“We are going to meet up in Montreal for a chat — I thought it would be quite fun,” the real Whiting said. “I will be fairly busy on Thursday, but I will be quite happy to show him around race control.”
Whiting admits he was tipped off about the ‘fake’ Twitter account.
“I don’t do Twitter and I barely know what it is, to be frank,” he smiled. “But people have come up to me on occasion and said ‘I love your tweets’ and I always say that I don’t do any. People don’t realise that it’s not me.
“Now, if he was doing and writing silly things, I might have something to say about it, but it’s quite fun and he’s not casting me in a bad light, so I’m pretty happy really.”
The report said McArdle has been invited to also spend time with the McLaren, Red Bull, Mercedes, Force India and HRT teams on Thursday, while Caterham has offered up a paddock pass to his wife Helen.
F1’s governing body has vowed to act on the controversy about the floor of Red Bull’s 2012 car.
Ferrari and McLaren reportedly came close to officially protesting Mark Webber’s win immediately after the Monaco grand prix. They were apparently persuaded to wait until Monday, when the issue would be discussed at the sport’s high profile meeting in the Principality.
After that, it has emerged that the FIA has vowed to issue a clarification about the regulations relating to ‘holes’ in the floor of cars before the forthcoming Canadian grand prix.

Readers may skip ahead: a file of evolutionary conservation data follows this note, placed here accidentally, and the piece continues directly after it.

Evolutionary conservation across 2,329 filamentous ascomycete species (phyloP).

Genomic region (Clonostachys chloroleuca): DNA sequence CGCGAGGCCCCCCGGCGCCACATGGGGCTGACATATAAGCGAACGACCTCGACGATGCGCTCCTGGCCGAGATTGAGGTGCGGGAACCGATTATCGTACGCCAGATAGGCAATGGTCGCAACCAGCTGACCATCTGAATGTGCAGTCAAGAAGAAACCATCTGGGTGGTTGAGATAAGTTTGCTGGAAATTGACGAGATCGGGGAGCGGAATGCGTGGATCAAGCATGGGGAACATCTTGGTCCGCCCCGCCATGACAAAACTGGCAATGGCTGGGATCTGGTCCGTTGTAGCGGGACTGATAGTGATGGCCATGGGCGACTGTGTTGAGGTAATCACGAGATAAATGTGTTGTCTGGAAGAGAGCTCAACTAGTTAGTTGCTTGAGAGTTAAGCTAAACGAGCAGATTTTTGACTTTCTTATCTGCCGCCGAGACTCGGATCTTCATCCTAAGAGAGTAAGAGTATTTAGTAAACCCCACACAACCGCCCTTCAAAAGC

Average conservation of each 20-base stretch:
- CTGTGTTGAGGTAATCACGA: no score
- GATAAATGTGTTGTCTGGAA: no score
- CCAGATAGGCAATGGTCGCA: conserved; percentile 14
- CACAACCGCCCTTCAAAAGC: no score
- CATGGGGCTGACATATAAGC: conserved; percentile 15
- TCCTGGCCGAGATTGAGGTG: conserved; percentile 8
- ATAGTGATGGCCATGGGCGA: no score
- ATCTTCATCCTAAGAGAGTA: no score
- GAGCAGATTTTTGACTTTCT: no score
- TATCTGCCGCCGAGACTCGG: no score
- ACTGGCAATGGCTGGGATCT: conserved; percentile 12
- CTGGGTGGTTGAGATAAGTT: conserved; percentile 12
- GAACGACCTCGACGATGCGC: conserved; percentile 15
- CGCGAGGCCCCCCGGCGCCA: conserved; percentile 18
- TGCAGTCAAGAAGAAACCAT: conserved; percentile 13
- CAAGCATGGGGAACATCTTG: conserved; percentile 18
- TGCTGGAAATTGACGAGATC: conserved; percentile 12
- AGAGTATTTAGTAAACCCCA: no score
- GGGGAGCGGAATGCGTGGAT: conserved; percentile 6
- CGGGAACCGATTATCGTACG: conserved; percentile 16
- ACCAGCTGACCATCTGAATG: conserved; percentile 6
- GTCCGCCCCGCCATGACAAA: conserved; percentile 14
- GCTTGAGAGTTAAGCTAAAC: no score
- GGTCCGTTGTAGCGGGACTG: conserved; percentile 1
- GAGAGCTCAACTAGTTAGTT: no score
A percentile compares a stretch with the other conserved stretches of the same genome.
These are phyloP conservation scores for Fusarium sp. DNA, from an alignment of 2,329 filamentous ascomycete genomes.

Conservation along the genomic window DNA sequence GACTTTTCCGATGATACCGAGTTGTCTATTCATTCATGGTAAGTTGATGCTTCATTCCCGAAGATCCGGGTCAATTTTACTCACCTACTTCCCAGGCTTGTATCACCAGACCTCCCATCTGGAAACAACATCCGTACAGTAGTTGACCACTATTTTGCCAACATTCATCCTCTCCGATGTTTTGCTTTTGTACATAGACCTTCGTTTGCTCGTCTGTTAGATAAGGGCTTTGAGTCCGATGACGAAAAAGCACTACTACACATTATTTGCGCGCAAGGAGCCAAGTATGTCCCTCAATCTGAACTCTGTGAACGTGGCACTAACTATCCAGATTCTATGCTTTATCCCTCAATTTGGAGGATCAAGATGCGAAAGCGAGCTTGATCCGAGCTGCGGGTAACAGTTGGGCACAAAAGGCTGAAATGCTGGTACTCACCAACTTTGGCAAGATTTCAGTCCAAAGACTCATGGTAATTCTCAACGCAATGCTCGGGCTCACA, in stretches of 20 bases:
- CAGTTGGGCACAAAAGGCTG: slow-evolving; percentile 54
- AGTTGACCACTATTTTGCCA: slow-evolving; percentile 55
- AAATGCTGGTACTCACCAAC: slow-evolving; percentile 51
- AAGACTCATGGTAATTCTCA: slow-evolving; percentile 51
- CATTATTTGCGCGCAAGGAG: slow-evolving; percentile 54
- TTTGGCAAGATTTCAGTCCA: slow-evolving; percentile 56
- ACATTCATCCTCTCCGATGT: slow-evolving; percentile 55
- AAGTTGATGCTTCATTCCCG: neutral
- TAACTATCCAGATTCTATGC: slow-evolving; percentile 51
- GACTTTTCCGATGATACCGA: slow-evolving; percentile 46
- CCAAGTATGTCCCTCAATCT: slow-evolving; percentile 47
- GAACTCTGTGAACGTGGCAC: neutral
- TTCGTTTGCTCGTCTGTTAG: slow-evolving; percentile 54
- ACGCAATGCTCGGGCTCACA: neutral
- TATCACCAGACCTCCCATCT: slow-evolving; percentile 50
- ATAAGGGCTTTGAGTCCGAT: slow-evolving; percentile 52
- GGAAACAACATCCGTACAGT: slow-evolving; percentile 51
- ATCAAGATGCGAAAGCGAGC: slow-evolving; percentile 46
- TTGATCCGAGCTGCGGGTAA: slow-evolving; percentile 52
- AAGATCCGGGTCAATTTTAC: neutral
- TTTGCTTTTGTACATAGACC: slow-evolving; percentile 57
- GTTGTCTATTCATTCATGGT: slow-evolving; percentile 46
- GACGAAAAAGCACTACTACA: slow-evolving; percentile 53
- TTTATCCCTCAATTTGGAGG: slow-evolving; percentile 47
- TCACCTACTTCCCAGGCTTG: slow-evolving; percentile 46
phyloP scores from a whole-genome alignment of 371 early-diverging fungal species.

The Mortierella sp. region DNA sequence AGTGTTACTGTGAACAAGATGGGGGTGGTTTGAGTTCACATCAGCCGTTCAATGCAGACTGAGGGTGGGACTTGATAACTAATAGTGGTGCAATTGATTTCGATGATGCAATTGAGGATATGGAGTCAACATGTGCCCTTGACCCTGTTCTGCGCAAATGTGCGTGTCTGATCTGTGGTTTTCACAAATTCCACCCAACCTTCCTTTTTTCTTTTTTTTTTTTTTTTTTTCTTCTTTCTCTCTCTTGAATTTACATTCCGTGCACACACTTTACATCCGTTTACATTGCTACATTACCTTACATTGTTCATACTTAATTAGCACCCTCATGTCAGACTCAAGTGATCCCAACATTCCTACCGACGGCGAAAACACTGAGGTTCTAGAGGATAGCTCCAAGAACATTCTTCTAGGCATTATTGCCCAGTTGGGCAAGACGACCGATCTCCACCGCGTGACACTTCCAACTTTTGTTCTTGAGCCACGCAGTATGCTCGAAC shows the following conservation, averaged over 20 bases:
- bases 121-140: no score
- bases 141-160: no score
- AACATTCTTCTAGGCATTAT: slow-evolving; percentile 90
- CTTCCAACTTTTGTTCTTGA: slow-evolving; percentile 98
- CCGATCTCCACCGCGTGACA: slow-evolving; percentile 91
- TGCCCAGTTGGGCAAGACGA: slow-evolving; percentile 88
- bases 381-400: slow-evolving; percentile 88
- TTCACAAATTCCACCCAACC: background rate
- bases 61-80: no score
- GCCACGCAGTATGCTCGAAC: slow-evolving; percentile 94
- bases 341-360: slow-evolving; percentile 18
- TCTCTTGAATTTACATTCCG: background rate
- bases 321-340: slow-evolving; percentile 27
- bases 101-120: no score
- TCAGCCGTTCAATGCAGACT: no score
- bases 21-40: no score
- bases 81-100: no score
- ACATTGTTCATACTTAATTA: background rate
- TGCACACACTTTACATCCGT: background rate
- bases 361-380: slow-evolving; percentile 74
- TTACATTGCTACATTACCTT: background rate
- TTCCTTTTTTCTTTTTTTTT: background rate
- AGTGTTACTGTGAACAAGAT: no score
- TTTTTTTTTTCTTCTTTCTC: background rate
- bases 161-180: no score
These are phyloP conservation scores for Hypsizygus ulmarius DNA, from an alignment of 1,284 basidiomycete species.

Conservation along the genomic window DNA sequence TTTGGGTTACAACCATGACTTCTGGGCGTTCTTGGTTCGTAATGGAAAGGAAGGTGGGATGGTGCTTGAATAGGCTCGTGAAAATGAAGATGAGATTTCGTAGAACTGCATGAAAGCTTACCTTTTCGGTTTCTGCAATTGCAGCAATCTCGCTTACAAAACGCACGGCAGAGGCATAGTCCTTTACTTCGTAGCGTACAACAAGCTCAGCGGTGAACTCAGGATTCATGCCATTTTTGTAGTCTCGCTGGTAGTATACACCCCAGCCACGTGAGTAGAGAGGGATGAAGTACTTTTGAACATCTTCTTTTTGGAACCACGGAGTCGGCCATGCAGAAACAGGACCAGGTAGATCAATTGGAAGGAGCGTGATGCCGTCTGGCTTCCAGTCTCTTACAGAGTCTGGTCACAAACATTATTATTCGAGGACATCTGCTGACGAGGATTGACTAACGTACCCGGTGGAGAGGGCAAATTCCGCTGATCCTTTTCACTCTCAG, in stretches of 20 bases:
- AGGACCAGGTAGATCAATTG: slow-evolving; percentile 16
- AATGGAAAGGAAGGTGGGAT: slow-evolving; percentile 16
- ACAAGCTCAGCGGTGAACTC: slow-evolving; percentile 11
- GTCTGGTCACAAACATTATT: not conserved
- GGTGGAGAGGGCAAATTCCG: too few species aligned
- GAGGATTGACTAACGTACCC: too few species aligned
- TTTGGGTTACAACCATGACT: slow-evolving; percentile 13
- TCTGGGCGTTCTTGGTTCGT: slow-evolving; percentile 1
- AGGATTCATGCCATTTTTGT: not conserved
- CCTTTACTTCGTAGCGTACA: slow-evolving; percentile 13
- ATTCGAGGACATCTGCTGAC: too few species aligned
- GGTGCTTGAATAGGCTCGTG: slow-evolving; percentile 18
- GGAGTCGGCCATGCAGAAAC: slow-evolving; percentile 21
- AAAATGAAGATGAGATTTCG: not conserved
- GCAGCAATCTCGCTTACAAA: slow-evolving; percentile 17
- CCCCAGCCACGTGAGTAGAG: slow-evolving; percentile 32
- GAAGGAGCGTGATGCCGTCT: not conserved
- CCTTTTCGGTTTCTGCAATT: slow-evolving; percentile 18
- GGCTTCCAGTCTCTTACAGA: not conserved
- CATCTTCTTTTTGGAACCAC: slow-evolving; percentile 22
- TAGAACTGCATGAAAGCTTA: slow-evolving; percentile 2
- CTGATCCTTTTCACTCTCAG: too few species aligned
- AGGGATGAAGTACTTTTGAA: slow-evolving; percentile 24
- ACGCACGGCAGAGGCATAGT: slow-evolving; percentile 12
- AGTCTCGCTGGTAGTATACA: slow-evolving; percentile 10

“All I can say is that we need a clarification on this point,” Ferrari team boss Stefano Domenicali is quoted as saying.
Also according to Italy’s Autosprint, McLaren’s Martin Whitmarsh added: “It is not for me to adjudge the legality of a competitor’s car, it is for the FIA.
“But I think we will get that (clarification) before the next race.”
Yet another weekend has passed in which the pre-race favourite, Lotus, failed to deliver. But Jaime Alguersuari thinks the Enstone based team remains poised to shine in the very near future.
“From my point of view, I still believe that they have the most competitive package, both mechanically and aerodynamically,” said the former Toro Rosso driver. “They have great traction and very little degradation of the rear tyres. It is unfortunate that here they were not able to get the most from it but you will see again in Canada they will again be the favourites,” the Spaniard told the AS sports daily in Monaco.